Neck pain is very common in the U.S. with some estimates suggesting that 70% of the population will experience neck pain at some point.  Though not as common, 1 in 6 Americans are likely to suffer from severe headache or migraines. 

We commonly see clients who suffer from both neck pain and headaches.  It turns out that these two seem to go hand in hand.  Studies have shown that 90% of people with tension type headaches have neck pain, 75% of people with migraines have neck pain, and 84% of people with self reported sinus headaches have neck pain(1,2,3).

 None of the epidemiological studies referenced above chose to delve into the driver of the headache. Is the headache coming from the neck pain or is the neck pain being driven by the headache? The answer; it depends.

There have been numerous studies, based on the work of Janet Travel, that have looked at myofascial (muscular) origins of headaches. Similarly, there is research that links upper cervical joint dysfunction to headache symptoms(4).  Conversely, with the theory of central sensitization one could speculate that chronic migraines and headaches may eventually drive neck pain.

It’s not so easy, especially in a blog post, to be definitive of the origin of every headache or neck pain.  The best bet is to have a skilled PT perform a thorough evaluation to look for all possible contributing factors to your headaches.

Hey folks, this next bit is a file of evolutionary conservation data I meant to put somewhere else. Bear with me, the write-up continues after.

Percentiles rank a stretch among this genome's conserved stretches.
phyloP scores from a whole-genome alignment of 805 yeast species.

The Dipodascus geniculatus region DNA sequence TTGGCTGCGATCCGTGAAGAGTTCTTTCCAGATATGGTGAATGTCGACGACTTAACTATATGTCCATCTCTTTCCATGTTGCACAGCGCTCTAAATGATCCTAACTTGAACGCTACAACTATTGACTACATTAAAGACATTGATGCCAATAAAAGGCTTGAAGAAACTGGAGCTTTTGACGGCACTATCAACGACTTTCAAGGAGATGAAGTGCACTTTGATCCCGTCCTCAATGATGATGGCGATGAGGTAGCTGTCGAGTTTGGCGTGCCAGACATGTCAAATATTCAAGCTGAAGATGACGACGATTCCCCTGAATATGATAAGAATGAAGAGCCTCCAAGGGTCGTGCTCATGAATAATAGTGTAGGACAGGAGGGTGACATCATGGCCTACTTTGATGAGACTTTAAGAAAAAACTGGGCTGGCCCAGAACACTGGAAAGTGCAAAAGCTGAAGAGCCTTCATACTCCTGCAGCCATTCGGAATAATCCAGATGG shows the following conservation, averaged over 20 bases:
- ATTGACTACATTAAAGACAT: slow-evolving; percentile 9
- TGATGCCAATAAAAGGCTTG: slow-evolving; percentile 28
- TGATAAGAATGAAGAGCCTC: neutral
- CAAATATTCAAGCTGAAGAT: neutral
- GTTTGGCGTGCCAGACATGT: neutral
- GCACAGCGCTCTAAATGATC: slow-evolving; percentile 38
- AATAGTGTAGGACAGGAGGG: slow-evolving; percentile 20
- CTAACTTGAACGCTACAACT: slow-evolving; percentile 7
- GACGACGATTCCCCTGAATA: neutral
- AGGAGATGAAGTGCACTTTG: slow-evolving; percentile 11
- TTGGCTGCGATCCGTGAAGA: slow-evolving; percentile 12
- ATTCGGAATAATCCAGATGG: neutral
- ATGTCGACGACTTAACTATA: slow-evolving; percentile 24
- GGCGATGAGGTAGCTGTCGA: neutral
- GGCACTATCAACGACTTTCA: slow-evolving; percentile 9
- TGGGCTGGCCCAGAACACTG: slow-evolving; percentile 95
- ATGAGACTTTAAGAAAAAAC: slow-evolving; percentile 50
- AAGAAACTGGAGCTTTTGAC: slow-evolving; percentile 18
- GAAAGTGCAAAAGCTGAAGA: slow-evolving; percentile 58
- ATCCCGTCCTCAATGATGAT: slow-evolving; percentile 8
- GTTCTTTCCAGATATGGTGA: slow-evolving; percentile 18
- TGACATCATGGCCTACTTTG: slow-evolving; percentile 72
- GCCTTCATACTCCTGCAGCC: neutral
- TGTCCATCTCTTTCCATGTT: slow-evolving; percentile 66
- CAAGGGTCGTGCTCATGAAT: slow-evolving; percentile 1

The take home message is this: If you thought that there was nothing else you could do for your sinus headache, migraine, or tension type headache besides rest and medication, you were wrong.  A good physical therapist can find the cause or contributing factors to your headaches and help to ease your pain.


1.      Ashina, S., Bendtsen, L., Lyngberg, A. C., Lipton, R. B., Hajiyeva, N., & Jensen, R. (2015). Prevalence of neck pain in migraine and tension-type headache: A population study. Cephalalgia, 35(3), 211–219.

2.      Burch, R., Rizzoli, P., & Loder, E. (2018). The prevalence and impact of migraine and severe headach in the united states: Figures and trends from government health studies. Headache, 58(4), 496-505.

3.      Malo-Urries, M., Tricas-Moreno, JM., Estebanez-de-Miguel, E. et al. (2017). Immediate effects of upper cervical translatoric mobilization on cervical mobility and pressure pain threshold I patients with cervicogenic headache: A randomized controlled trial. Journal of Manipulative and Physiological Therapeutics, 40(9), 649-658.

4.      Shannon M. Petersen, Gwendolen A. Jull & Kenneth E. Learman (2019) Self-reported sinus headaches are associated with neck pain and cervical musculoskeletal dysfunction: a preliminary observational case control study, Journal of Manual & Manipulative Therapy, DOI: 10.1080/10669817.2019.1572987